09 December 2010

Cruise Ships Visiting Puerto Rico, US Virgin Islands Must Comply with New emission rules

New emission rules to target ships in Puerto Rico, USVI


SAN JUAN, Puerto Rico (AP) — Federal (U.S.) officials are looking to clear the air in two U.S. Caribbean territories by requiring cruise liners, tankers and other large ships in the region to reduce their emissions or face penalties.

The plan is to take effect in late 2013. It will target ships traveling in waters around Puerto Rico and the U.S. Virgin Islands, which have some of the busiest ports in the Caribbean, Judith Enck, regional administrator for the U.S. Environmental Protection Agency, said Wednesday.

The two islands * were initially excluded from a plan adopted earlier this year by a United Nations agency to control emissions from large ships that sail within 200 nautical miles of the U.S. and Canadian coasts, she said.

"There is a real problem with local pollution," Enck said.

The Port of San Juan in Puerto Rico sees more than 1 million cruise ship passengers every year, along with nearly 3,800 cargo ships laden with 11 million metric tons of goods. Some 800 cruise ships arrive every year in nearby St. Thomas, which is the largest cruise port in the U.S. Virgin Islands.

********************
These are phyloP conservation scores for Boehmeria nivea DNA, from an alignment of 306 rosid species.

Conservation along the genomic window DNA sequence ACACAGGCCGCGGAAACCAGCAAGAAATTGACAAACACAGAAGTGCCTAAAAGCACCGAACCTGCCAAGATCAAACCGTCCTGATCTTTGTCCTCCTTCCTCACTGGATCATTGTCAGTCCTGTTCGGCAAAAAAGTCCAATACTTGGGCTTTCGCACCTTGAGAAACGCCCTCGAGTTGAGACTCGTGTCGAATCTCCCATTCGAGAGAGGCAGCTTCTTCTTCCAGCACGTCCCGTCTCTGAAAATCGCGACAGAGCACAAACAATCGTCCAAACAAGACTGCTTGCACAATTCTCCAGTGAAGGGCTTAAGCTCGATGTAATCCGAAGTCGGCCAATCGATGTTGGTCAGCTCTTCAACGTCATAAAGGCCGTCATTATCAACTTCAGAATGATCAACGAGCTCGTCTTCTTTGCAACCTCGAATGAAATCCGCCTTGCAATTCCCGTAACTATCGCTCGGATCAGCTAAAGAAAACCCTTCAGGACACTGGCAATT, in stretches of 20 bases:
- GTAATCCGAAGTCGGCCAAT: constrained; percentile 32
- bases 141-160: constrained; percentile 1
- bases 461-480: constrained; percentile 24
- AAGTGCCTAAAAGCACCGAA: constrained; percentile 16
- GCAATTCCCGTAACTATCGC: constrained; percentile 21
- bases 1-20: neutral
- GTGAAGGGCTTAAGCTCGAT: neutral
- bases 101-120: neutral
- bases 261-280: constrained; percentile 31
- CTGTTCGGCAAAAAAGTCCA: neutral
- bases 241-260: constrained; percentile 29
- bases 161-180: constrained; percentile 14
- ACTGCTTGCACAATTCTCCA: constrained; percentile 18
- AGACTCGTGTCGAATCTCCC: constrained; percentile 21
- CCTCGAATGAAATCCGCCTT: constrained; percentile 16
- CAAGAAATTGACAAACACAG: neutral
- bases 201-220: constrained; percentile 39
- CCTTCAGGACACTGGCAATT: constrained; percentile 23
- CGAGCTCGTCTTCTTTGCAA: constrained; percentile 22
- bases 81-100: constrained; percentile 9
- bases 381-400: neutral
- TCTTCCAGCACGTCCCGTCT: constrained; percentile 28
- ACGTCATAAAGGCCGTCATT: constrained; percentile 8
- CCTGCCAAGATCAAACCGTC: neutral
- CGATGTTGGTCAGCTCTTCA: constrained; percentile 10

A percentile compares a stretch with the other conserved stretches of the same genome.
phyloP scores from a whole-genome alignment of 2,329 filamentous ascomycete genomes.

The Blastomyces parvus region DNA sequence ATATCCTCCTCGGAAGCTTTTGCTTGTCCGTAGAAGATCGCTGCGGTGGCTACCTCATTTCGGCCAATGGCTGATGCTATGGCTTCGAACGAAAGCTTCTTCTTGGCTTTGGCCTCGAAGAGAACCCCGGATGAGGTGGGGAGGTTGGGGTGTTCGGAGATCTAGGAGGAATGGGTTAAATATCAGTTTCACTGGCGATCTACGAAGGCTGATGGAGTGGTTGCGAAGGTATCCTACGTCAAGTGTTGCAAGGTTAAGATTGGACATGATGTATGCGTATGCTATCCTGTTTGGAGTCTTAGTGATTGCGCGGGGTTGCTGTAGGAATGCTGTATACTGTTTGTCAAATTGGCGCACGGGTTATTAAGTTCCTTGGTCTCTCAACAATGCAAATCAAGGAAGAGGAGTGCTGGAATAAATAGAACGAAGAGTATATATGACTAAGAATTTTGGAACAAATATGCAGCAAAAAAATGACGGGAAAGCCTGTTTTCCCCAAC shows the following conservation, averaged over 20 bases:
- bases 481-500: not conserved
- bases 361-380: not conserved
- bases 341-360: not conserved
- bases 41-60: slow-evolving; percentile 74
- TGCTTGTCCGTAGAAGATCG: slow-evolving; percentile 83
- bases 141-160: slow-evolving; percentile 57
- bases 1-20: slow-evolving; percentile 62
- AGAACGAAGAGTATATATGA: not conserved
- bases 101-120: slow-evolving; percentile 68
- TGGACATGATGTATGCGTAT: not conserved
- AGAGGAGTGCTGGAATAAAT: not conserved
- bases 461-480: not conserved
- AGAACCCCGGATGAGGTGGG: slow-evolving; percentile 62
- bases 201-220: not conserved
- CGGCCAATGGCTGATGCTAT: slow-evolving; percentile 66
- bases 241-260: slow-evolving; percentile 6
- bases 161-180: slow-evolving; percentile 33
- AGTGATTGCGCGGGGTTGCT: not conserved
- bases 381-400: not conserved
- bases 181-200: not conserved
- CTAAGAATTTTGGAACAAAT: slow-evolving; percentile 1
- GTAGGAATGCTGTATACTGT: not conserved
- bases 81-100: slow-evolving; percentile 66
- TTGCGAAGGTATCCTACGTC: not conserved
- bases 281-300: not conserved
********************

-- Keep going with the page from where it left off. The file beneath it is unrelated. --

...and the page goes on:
Under the plan, ships will have to use cleaner fuel or install special equipment to reduce air pollution. As a result, the EPA estimates sulfur dioxide and fine particles that are linked to asthma and cancer could be cut by roughly 90 percent within a decade. Many big ships outside the jurisdiction of the U.S. government often run on fuels with high sulfur levels.

Under the plan, which needs approval from the United Nations' London-based International Maritime Organization, EPA officials will randomly show up at ports to check whether ships are in compliance, Enck said.

The penalties have not yet been established, but impounding ships has been suggested as one option, said Elias Rodriguez, an EPA spokesman.

Shippers and cruise companies initially opposed the plan, saying it would be expensive and create arbitrary boundaries. Several cruise companies contacted Wednesday referred comment to the Cruise Lines International Association, which issued a statement saying it was committed to working with international environmental regulators. It also said cruise companies have taken several steps to reduce emissions by their ships, including operating diesel electric engines.

The EPA estimates the plan will increase the price of a cruise and the cost of transporting a 20-foot (6-meter) container by less than 1 percent.

* The US Virgin Islands is comprised of three islands, St. Croix, St. Thomas and St. John).